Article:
Book Review: Inside the Haveli (Rama Mehta).

Inside the Haveli

 – Rama Mehta.

I read this book a while back when it was part of my syllabus at college. Inside the Haveli is a story of an urban girl Geeta, who gets married to the son of a former prince. She struggles to fit into a traditional and conservative family of her in-laws in Udaipur, Rajasthan. The novel is set in the1970s.

Geeta is the central character of the story and the journey is mostly seen through her eyes. Another important character at the beginning of the story is Laxmi; a maid in the haveli who has lived there since she was a little girl. It is the only home she has known as she was taken in by the family. The story begins with the birth of a girl for Geeta and her husband. Geeta is restless; she hasn’t adjusted to the way things run in the family. She is a well-educated girl from Mumbai and has always lived in an urban and cosmopolitan environment so she doesn’t understand the old customs and practices of her new family.

Laxmi, on the other hand, has grown up in such an environment and doesn’t know anything other than that. Laxmi has a daughter as well. She has been compelled to make certain decisions which she didn’t wholeheartedly agree with and that weighs on her. Laxmi leaves the haveli, her husband and her daughter to see what lies outside the walls of the haveli. She wants to be free.

The plot of the story is pretty straightforward and thus, easy to follow. I liked the flow of the writing. The descriptions of the city of Udaipur, the setting, the workings of the haveli and the atmosphere are apt. As you read, it transports you to that place and time. Before I started reading this book, I was told that it’s a feminist novel with strong women characters. By the end, I realized this was misleading. Geeta is constantly questioning the regressive practices still prevalent in the family. She doesn’t understand the need for such customs in such progressive times but she never argues against it.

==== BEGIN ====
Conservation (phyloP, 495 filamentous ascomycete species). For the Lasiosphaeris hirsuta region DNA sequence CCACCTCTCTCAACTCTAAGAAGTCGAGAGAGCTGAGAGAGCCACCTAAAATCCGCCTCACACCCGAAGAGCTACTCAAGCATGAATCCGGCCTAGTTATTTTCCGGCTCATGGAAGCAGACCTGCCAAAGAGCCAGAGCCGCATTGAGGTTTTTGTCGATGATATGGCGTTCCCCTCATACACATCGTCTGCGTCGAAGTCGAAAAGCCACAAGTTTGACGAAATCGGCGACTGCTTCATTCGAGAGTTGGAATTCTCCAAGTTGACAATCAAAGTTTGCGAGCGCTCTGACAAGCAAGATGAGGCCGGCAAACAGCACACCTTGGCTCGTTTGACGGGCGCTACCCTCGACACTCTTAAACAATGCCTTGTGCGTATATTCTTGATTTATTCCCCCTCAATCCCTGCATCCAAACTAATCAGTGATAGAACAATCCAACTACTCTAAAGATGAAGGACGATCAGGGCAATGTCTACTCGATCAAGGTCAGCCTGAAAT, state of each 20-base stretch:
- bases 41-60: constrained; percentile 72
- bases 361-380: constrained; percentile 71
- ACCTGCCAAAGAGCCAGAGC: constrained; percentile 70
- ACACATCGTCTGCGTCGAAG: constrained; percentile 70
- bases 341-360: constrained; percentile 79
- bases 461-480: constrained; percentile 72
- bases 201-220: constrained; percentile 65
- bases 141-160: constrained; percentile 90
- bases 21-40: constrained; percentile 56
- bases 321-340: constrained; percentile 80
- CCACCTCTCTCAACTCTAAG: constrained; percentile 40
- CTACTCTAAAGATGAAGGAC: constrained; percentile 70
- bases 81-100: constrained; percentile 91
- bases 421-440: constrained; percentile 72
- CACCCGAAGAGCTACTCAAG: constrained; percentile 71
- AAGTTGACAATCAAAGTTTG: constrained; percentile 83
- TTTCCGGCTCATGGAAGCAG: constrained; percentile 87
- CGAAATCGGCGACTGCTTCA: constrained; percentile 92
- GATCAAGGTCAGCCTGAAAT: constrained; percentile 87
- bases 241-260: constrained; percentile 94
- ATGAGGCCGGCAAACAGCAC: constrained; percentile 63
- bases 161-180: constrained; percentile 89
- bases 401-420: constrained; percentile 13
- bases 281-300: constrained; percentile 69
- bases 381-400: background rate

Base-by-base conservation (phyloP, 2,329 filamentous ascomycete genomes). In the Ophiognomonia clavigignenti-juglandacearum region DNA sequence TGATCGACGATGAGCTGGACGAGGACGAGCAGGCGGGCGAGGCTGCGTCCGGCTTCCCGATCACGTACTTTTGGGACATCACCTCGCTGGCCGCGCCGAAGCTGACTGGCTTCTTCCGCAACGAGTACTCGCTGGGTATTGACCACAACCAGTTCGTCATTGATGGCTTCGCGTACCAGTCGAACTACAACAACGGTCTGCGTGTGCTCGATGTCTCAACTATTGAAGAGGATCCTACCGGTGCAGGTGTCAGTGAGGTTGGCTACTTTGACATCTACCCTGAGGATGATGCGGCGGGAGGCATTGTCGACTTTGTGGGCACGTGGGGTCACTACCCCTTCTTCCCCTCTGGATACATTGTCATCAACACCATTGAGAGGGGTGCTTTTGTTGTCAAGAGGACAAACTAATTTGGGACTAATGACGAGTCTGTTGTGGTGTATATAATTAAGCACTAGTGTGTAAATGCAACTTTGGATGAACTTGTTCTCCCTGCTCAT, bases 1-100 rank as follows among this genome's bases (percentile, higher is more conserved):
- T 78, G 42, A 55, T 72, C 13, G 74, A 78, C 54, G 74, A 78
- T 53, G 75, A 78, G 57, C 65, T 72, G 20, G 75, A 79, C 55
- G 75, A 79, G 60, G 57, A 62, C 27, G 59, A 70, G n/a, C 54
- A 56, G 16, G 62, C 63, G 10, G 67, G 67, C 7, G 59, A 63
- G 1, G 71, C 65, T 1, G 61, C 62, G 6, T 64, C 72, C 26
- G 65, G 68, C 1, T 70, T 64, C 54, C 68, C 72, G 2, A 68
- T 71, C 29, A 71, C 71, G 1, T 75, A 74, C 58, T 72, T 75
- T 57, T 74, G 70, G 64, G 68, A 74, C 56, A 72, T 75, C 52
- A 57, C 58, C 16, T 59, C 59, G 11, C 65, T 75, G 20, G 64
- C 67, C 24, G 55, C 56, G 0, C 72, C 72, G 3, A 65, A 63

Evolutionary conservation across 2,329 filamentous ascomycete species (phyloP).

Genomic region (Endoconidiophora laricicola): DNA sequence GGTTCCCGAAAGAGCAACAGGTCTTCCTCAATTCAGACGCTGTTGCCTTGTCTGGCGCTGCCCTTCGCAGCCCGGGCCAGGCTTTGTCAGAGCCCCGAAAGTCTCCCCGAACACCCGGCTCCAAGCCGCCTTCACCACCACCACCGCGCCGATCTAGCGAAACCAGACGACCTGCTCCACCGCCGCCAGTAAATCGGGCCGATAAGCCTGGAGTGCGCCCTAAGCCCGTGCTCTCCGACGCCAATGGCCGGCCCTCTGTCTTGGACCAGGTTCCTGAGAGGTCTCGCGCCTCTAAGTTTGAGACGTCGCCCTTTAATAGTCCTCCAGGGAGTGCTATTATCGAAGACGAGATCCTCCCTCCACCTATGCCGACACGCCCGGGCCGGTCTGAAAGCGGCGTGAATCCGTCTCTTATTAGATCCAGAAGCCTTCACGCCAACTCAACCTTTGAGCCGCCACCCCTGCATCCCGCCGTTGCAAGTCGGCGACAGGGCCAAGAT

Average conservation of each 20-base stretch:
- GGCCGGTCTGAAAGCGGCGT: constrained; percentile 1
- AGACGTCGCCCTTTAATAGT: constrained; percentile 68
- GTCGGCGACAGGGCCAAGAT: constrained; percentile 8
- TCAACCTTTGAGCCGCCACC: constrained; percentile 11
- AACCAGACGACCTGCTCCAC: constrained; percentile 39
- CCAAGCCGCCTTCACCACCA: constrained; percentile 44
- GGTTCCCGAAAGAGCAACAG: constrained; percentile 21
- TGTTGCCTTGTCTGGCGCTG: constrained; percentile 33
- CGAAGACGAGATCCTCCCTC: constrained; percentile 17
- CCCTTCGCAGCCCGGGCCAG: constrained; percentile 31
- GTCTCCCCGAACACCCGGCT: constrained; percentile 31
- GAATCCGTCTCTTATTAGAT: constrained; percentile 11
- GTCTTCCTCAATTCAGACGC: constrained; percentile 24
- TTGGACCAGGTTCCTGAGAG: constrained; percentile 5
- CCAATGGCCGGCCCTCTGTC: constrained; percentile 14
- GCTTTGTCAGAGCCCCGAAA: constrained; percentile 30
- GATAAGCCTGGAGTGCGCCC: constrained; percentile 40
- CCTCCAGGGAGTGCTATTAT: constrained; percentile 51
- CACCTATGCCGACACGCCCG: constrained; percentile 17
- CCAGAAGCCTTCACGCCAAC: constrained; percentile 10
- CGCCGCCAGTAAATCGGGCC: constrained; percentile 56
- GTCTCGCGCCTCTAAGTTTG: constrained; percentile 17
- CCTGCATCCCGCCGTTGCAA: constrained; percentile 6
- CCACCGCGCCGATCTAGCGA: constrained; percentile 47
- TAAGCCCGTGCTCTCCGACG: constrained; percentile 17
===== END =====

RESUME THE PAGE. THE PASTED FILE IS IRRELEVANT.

Geeta keeps her head down and does what is expected of her even if she doesn’t agree with it. The only time when she questions anyone is when her mother in law plans to get her daughter married before she is even 18 but even that doesn’t lead to anything. That is the precise problem I had with the book, the plot builds up and builds up, whereas a reader you feel something is about to happen but then nothing happens at all.

 As I came close to the end, I started to care less about the story and the characters. Geeta, in the end, conforms to the same traditions and practices wholeheartedly which she had reservations about earlier in the story. How this is a feminist novel I have no idea. It sent a wrong message I think in the end that that one has to conform to the regressive practices of society. Laxmi, who runs away from the haveli, is alluded to; she has suffered because she left. The girl who actually takes a step towards freedom has shown to suffer. Yes, she abandons her daughter which makes her less sympathetic and later she sneaks to her daughter’s school to get glimpses of her. So when you follow the old traditions you are okay but when you leave nothing good comes of it. Geeta being a well-educated person, her choices to start accepting everything as it is was baffling for me.

I was actually interested in the story for a long time. Once I reached the middle, I thought now the plot will advance but all the ideas don’t go anywhere. As a reader, it is very frustrating. It is not a feminist novel, especially not in our times. The end was the most frustrating part of the story and frankly, it pissed me off. Maybe when it was published in the 1970’s it had a different impact then it does now. I liked the setting and the whole atmosphere of the story, the world created in that story has almost disappeared now but overall I liked the book in the beginning but lost interest halfway through.

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